FRC Stock Outlook: How Far Can First Republic Fall?


  • First Republic Bank (FRC) is seeking a large-scale share sale after receiving a $30 billion capital injection from big banks.
  • Furthermore, several firms have downgraded First Republic Bank’s debt rating.
  • Investors should prepare for FRC stock to decline to $5 or even lower.
FRC stock - FRC Stock Outlook: How Far Can First Republic Fall?

Source: Below the Sky /

Could First Republic Bank (NYSE:FRC) stock end up in penny stock territory? This question might have seemed absurd just a few months ago. Yet, First Republic Bank’s investors should now consider the urgent warnings of several experts on Wall Street. Before the year is over, the company’s shareholders could face increasingly steep losses.

By now, there’s a good chance you’ve heard about the collapse of SVB Financial Group (NASDAQ:SIVB) and its subsidiary, Silicon Valley Bank. Alarmingly, SVB Financial Group filed for Chapter 11 bankruptcy protection after regulators took control of Silicon Valley Bank.

Could First Republic Bank be the next one to fail, as Silicon Valley Bank did? Financial traders should be cautious right now, not hasty. Unless a miracle happens, don’t count on a near-term recovery for First Republic Bank.

Big Banks Give First Republic Bank a Capital Infusion

Like Silicon Valley Bank, First Republic Bank encountered problems after the Federal Reserve repeatedly raised interest rates on bonds. As the prices of those bonds cratered, the net worth of some banks, including First Republic Bank, declined sharply.

This made it more difficult for First Republic Bank and some other financial institutions to honor their depositors’ withdrawal requests. Consequently, FRC stock dropped from more than $120 to less than $25 on fears of bank runs and financial-failure contagion.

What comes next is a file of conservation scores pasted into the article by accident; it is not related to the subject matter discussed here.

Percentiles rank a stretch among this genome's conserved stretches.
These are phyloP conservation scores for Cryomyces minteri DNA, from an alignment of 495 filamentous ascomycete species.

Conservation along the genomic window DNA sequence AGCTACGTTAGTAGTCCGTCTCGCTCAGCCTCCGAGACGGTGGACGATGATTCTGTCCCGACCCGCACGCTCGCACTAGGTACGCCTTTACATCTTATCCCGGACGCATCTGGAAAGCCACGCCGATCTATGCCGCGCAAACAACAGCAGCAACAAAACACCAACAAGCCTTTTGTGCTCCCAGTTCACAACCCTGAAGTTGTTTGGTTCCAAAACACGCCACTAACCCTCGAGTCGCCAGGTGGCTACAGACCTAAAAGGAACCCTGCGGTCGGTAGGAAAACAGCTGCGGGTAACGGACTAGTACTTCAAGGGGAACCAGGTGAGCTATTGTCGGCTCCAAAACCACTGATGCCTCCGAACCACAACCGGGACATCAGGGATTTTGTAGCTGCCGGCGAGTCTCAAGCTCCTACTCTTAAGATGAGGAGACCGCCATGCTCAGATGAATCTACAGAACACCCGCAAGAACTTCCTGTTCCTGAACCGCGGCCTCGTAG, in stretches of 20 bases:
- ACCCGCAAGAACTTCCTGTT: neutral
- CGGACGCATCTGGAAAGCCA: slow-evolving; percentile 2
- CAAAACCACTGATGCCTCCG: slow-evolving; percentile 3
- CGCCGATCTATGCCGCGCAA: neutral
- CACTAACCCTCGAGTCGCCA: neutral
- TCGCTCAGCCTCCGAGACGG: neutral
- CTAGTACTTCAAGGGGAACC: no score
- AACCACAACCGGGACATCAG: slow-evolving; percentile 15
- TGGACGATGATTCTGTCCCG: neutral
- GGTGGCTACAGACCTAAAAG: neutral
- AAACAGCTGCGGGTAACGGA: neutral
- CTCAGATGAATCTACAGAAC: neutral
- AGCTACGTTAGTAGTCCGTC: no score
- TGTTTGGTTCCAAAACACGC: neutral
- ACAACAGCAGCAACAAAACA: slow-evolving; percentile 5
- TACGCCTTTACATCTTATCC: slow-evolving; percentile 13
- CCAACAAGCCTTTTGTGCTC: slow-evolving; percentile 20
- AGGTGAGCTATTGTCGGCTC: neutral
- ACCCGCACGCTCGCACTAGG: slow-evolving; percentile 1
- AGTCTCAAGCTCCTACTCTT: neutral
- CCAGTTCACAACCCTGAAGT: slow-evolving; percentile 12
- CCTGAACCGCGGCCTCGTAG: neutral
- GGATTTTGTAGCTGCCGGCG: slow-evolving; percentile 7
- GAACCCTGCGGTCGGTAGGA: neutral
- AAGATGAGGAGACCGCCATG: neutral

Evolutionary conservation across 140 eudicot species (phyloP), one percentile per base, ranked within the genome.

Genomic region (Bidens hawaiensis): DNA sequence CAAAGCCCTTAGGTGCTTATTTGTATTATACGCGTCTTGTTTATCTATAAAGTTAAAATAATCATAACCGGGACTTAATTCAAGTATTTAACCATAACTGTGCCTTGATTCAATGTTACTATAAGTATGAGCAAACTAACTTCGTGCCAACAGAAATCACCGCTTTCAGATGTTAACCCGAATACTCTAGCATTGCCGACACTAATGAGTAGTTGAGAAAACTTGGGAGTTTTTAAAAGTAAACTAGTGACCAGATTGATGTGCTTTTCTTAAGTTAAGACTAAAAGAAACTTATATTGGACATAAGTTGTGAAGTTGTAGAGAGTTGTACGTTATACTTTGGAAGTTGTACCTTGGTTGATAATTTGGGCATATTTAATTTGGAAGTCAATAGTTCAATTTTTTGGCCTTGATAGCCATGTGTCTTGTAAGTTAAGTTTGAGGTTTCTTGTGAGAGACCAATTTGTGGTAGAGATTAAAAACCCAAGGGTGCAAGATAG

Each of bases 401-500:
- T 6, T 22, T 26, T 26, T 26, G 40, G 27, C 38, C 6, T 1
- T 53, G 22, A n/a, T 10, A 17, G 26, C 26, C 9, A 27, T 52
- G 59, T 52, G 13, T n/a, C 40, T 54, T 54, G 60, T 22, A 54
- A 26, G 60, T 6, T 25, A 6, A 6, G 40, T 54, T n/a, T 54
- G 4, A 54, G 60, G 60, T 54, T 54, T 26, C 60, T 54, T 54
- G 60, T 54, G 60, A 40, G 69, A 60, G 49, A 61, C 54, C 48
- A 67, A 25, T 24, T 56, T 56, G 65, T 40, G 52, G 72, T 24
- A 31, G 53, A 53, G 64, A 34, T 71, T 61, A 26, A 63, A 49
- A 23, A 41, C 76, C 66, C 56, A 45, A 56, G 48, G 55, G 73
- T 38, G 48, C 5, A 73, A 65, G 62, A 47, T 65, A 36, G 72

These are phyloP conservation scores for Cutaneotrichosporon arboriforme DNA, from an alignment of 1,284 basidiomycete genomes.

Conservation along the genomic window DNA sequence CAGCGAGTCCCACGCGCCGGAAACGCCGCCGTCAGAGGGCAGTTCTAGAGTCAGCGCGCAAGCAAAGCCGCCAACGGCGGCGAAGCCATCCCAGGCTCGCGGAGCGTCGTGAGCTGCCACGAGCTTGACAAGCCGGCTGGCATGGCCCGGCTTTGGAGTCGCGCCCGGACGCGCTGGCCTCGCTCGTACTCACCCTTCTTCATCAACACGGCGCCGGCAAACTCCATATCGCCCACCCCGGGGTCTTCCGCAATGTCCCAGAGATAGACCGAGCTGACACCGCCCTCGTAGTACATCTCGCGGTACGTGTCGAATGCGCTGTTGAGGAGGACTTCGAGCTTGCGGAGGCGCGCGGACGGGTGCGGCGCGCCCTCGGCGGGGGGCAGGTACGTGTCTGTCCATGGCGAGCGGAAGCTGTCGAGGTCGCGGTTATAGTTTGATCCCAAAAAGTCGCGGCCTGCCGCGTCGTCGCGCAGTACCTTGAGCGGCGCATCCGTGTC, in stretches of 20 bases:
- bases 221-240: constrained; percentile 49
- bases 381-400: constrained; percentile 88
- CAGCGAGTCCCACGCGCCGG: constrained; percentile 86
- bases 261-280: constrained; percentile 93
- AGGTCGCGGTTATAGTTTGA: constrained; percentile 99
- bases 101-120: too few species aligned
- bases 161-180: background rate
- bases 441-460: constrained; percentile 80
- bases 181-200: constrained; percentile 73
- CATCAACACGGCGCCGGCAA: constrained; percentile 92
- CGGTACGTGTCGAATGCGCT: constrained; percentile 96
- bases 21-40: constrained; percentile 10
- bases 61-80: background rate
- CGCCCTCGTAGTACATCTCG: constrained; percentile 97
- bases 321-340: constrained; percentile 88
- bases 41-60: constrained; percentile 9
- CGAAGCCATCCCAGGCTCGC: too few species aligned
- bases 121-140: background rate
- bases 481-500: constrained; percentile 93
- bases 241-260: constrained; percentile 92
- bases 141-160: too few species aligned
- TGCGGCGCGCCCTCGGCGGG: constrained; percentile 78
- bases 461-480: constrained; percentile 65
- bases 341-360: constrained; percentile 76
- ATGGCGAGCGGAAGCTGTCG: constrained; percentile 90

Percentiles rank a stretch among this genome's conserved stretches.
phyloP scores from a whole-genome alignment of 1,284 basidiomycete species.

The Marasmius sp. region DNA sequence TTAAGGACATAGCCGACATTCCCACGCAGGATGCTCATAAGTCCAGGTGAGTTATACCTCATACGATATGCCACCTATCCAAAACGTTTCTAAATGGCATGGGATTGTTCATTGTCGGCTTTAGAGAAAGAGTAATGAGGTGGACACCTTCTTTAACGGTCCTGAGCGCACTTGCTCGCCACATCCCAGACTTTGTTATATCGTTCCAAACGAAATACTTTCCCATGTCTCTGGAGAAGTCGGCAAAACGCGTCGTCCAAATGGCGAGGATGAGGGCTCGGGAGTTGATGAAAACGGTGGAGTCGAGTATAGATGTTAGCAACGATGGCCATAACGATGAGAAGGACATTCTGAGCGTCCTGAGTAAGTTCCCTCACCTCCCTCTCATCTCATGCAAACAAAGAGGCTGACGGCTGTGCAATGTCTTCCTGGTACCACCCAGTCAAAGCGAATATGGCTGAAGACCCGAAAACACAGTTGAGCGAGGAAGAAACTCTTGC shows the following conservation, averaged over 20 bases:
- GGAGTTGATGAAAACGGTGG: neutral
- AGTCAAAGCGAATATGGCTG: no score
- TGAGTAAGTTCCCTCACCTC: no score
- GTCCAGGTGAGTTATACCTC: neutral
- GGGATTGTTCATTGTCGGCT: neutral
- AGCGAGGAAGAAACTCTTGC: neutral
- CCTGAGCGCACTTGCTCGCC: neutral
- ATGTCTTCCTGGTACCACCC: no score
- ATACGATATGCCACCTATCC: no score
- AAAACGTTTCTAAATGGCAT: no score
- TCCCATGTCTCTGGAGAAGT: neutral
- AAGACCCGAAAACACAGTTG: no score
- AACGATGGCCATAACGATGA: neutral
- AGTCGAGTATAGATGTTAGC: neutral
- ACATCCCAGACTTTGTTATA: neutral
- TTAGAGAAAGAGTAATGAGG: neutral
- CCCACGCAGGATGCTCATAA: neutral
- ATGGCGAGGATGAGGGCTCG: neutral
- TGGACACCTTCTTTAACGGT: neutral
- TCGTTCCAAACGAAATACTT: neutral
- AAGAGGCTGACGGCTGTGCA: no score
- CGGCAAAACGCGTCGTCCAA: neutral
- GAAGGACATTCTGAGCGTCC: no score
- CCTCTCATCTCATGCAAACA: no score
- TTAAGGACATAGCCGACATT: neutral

Granted, First Republic Bank is getting a financial injection. In particular, JPMorgan Chase (NYSE:JPM), Citigroup (NYSE:C), Bank of America (NYSE:BAC) and other big banks (11 in total) pledged $30 billion worth of deposits to First Republic.

FRC Stock Gets an Ultra-Low Price Target

Don’t assume that First Republic Bank will recover due to the $30 billion capital infusion. The company might claim that its “Capital and Liquidity Remain Very Strong.” Yet, there are signs that First Republic is in deep trouble.

For one thing, First Republic Bank suspended its dividend. This isn’t a positive sign for the company, and it probably won’t put First Republic’s loyal shareholders in a good mood.

Next, according to The Wall Street Journal, “three people with knowledge of the process” reported that First Republic Bank is considering deals that would involve “selling new shares.” I concur with the WSJ‘s assessment that this represents a “fresh level of urgency” for First Republic.

Finally, several experts on Wall Street are raising red flags for First Republic Bank. Analysts with Moody’s Investors Service, S&P Global Ratings and Fitch Ratings downgraded First Republic’s credit rating to the equivalent of “junk.”

On top of all that, Wedbush analyst David Chiaverini slapped a $5 price target on FRC stock. Like the analysts with Moody’s and other firms, Chiaverini doesn’t expect the $30 billion rescue package to secure First Republic’s financial future. Moreover, the Wedbush analyst envisions First Republic Bank potentially ending up with “significant negative tangible book value.”

What You Can Do Now

Clearly, the experts with Wedbush, Moody’s and other firms are trying to warn prospective investors about First Republic Bank. If their dour outlooks are spot-on, First Republic’s stakeholders could continue to face capital losses throughout the year.

So, there’s no urgent need for retail traders to invest in First Republic Bank right now. There’s a distinct possibility that FRC stock will fall to Chiaverini’s $5 price target. After that, the stock could stay in penny stock territory on a permanent basis — so by all means, be careful.

On the date of publication, David Moadel did not have (either directly or indirectly) any positions in the securities mentioned in this article. The opinions expressed in this article are those of the writer, subject to the Publishing Guidelines.

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